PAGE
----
At the start of this essay we had a clear distinction between the North and the South, built on incompatible characteristics. Northerners had conceptualised two conflicting worlds, so that the Otherness could only be either demonised or Occidental-ised. Southerners were wild barbarians, who deserve to be slaves. A new image of the South was constructed with the first Grand Tours towards Mediterranean locations, and a new pan-European consciousness arose with the observation that religion, arts, philosophy have come from the shores of the Mediterranean. This represents a crack in the traditional dichotomy, as well as a change in perspective. A distinct recognition of merits and virtues of the South emerges; after all, there is the cradle of civilisation, the place where everything originated. Travelling to the Mediterranean, then, means exploring the past: it is a journey backwards in time, digging up the unconscious, towards the deepest atavist passions repressed by the progress of civility and the rational adulthood.
Foster’s stories are the last stage of the encounter/clash between the two worlds: from fear and demonisation, to incuriosity and total muddle. The abandoning of the comfortable tradition is a critical moment; crossing the boundaries often requires a shock; arising new awareness is frightful. ‘The Story of a Panic’ develops the same parallel motif of rooms and views, distant observation and entire immersion. Eustace is a child – who therefore holds the spontaneity of infancy – who cannot bear staying in his room, perceived as a prison; he needs to embrace a pantheistic experience, a reunion with nature. For everyone else, this represents chaos and panic. Forster’s most decisive scenes happen open-air, in the fields, when Pan, the god of muddle, can appear.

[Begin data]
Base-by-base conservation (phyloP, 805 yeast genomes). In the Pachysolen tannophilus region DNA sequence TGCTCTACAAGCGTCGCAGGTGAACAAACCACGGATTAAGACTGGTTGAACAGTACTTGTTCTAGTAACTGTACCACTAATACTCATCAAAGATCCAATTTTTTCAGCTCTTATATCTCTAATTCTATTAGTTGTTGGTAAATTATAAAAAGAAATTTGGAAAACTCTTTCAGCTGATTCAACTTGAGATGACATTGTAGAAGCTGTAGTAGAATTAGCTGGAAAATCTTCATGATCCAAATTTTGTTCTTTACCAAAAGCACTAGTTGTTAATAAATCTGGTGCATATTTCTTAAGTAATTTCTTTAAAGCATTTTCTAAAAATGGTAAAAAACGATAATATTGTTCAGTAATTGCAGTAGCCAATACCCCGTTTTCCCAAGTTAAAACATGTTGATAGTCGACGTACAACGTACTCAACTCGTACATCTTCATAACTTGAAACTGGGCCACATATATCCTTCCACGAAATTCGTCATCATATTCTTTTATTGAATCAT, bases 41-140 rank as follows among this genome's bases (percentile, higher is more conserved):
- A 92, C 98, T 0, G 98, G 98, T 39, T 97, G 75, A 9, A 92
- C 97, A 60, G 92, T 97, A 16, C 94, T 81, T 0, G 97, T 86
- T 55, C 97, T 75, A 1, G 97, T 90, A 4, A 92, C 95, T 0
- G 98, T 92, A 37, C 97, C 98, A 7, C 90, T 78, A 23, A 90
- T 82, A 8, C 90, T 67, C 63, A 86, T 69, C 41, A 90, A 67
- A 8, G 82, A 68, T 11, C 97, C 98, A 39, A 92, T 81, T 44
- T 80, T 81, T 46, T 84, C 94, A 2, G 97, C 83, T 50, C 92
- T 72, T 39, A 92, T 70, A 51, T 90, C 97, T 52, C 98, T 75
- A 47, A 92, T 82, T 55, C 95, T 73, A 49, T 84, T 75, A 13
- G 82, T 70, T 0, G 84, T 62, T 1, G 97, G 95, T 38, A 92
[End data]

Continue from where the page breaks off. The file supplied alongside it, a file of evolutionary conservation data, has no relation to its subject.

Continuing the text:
In the course of history, we notice that literature has invented many different immortal characters. Othello could embody the prototype of the first mindset; he is a Southerner, but with all the convenient characteristics of the Northerners – being a faithful Christian and courageous warrior. His Otherness is civilised. Three centuries later, George Emerson is the exact antipode. He is a Northerner with desirable Southern characteristics – spontaneity, carefreeness, sensibility. Figures of overlay and hybridity are now celebrated: individuals, just like the Mediterranean Sea, are a muddle of voices and conflicting impulses. The Spirit of the South deserves a revaluation, because of its central meaning to human experience.